Now I am home for a few days before I have to head to Chicago for more Bernina training next week. The work here at home is piling up - what I really want to do is SEW!

Tuesday, August 17, 2010

Super Simple Sashing

Our very last setting option for the nine patch quilt is SIMPLE PIECED SASHING. There are hundreds of other options to explore, but this was intended to be a simple summer project, so let's not get too complicated! I do have to say that I am really looking forward to seeing photos of your finished quilt (or quilt top!) so please post them to the facebook page or email them to me at mailto:karen@thequiltcompany.com and I will post them for you.

Feel free to comment, make suggestions and let me know if you are interested in starting another project. We have momentum - why not keep going!

I think this simple sashing idea is the one that I will select for my finished blocks. I haven't decided on what color the sashing will be, although I have pondered the idea of colorwashing the blocks so that they shade across the quilt and doing the same with the sashing - in the opposite direction...... there I go complicating things again....

Before you select the fabrics for the cornerstones for your project, you need to decide if you want them cut from one piece of fabric or if you want them scrappy. Scrappy seems logical, especially if you, like me, cut WAY too many squares for your nine patches to begin with! But I do like the look of that constant periwinkle with those green blocks - it is so hard to decide!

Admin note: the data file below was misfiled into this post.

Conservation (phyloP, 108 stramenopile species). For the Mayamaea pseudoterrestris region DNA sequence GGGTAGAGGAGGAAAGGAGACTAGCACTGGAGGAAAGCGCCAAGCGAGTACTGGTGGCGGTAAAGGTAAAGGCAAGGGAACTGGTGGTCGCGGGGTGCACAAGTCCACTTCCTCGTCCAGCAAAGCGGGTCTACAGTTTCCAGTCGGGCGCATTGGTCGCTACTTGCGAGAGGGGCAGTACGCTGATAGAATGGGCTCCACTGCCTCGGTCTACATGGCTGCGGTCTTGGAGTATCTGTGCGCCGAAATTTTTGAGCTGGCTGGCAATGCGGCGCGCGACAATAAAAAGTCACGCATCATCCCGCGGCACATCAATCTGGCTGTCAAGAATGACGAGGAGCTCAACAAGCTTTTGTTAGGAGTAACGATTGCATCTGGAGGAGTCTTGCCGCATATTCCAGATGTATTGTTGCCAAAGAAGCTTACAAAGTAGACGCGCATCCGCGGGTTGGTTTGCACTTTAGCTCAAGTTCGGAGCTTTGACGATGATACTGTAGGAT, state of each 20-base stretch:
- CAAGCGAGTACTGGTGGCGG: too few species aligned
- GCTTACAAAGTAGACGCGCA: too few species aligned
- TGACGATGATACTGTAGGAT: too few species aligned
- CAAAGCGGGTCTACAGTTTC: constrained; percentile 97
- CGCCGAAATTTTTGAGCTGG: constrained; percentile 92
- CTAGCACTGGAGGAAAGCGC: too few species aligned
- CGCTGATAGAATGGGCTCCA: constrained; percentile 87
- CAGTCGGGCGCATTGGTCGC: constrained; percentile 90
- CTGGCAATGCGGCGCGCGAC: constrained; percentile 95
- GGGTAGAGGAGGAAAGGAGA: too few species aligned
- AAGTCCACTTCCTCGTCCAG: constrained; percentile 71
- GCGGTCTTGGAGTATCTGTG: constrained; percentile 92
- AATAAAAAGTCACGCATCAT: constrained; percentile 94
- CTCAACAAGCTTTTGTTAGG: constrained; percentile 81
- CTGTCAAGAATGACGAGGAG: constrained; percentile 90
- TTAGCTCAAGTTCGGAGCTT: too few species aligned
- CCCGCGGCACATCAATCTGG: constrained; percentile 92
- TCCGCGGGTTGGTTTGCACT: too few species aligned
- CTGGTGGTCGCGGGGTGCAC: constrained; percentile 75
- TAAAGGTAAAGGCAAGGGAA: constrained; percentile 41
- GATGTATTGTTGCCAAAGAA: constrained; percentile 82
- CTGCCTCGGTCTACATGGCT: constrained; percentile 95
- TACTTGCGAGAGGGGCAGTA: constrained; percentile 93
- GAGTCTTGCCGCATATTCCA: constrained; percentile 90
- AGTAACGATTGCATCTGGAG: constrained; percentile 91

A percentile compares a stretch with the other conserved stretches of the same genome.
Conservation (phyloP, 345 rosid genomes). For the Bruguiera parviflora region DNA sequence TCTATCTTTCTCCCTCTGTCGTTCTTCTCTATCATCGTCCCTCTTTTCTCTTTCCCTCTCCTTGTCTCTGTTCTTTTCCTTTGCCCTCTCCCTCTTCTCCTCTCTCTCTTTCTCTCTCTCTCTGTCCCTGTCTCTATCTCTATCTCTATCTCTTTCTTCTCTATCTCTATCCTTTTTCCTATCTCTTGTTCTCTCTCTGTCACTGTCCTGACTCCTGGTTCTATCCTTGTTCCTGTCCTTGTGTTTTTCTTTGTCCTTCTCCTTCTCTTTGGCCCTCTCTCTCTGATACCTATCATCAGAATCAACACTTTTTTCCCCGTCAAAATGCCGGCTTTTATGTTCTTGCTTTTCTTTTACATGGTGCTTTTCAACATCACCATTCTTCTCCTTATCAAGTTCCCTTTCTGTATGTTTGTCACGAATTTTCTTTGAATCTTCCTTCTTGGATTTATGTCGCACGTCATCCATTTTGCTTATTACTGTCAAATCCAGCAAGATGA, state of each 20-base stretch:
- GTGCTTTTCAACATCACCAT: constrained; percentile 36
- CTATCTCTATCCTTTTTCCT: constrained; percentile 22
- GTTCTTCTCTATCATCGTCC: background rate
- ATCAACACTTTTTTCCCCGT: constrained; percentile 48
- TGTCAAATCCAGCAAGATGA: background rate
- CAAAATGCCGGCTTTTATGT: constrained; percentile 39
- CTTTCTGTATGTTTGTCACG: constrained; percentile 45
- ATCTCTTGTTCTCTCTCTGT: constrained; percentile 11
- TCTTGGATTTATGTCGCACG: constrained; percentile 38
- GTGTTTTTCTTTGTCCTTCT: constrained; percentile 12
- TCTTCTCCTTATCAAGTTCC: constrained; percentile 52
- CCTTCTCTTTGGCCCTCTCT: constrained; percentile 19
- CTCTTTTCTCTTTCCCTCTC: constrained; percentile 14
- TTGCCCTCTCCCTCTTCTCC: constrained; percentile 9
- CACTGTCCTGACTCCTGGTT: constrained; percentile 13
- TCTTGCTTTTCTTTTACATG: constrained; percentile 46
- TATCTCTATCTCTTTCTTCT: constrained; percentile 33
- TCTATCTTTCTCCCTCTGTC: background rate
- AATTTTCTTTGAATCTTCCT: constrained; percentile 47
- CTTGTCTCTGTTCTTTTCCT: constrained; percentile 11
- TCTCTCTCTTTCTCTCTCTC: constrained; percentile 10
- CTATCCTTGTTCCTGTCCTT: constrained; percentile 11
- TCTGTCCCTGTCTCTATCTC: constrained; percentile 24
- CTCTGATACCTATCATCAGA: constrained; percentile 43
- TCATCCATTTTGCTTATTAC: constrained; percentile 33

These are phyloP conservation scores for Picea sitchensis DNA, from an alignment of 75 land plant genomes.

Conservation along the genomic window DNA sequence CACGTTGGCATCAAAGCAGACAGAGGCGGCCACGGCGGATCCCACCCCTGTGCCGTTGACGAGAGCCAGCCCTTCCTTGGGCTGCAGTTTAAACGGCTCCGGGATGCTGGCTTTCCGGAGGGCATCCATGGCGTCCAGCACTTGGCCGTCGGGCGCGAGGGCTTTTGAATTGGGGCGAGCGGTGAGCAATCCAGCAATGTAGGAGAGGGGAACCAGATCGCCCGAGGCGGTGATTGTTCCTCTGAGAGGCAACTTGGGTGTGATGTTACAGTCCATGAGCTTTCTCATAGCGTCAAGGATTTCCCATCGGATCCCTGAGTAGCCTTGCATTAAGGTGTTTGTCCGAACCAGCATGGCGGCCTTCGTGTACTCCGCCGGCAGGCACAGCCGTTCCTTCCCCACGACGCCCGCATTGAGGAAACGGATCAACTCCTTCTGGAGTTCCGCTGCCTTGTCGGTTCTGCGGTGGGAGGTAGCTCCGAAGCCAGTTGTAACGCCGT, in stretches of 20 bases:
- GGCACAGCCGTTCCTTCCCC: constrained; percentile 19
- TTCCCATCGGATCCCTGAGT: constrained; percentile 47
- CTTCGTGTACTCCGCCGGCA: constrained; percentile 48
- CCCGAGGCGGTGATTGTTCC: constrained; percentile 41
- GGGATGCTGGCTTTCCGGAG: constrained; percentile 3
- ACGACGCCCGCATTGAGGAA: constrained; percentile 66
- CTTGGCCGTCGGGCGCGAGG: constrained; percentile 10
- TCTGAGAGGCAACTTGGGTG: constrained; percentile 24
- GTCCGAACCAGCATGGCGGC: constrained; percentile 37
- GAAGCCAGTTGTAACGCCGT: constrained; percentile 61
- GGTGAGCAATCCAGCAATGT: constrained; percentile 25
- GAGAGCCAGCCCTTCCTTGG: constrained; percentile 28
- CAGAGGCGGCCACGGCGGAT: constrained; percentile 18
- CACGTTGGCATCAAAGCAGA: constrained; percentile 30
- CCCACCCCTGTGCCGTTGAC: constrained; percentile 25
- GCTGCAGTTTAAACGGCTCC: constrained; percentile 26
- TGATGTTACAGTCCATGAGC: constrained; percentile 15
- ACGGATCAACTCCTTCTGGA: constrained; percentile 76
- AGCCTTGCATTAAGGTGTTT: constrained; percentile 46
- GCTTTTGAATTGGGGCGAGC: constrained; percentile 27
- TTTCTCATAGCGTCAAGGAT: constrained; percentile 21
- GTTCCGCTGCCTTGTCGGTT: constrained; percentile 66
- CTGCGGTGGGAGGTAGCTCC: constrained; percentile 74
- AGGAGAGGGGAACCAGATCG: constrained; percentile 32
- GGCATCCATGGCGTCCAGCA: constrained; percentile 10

66" BY 82"

80 nine patch blocks

2 1/4 yards of sashing fabric

1/2 yard of cornerstone fabric (or 99 leftover squares)

2/3 yard of binding

5 yards of backing (you may be able to run the backing the opposite direction and use less fabric, but your fabric would have to be at least 44" wide after washing, with selvedge edges removed)

Cutting Instructions
From the sashing fabric cut:
30 strips 2 1/2" by the width of the fabric, cross cut these into 178 rectangles measuring 2 1/2" by 6 1/2"

From the cornerstone fabric cut:
7 strips 2 1/2", cross cut these into 99 squares measuring 2 1/2"

From the binding fabric cut:
8 strips 2 1/4" by the width of the fabric

1. Arrange the nine patch blocks in 10 rows of 8 blocks each, inserting one sashing strip between each block. Press all seams toward the sashing strip. Each row should begin and end with a sashing strip.

2. Construct the sashing strips for between the rows by stitching together 8 sashing strips and 9 cornerstones for each row. The rows should start and end with a cornerstone. Press all seams toward the sashing strips. Make 11 rows.

3. Stitch the rows together to form the completed quilt top. Press.
Then add borders if you like and 'quilt as desired".
Is that enough inspiration to finish your project? Could you use a little more encouragement? Post a comment here on the blog about how you plan to finish your quilt between now and August 31st and I will select a winner from the comments and award a beautiful fat quarter pack of batiks! The winner is determined by random number generator, so everyone has an equal chance to win, but you have to sign your post to be eligible for the prize - I can't send a package to "anonymous"! You don't have to have your quilt finished to post a comment, just let us know how many blocks you have made or how you plan to finish your quilt. I can't wait to hear from you!

Monday, August 16, 2010

To the Point!

Give your basic setting block option an Art School Graduate look by turning the blocks on point!

On point settings are not complicated, you simply assemble the quilt in diagonal rows instead of straight ones. We are going to use the same 8 block by 10 block layout and alternate the nine patch blocks with solid squares of the fabric of your choice. Once again, the black squares indicate the setting squares in my design wall photo.

I want to encourage you to think about your quilting design before you select the fabric for your setting blocks. If you plan to use a simple all over quilting design, then a print fabric like a floral or multi color print to compliment your 9 patch blocks will be beautiful. If you want your 9 patch blocks to really make a statement, select a fabric that has a more solid look. Then fill those blocks with knock-your-socks-off quilting!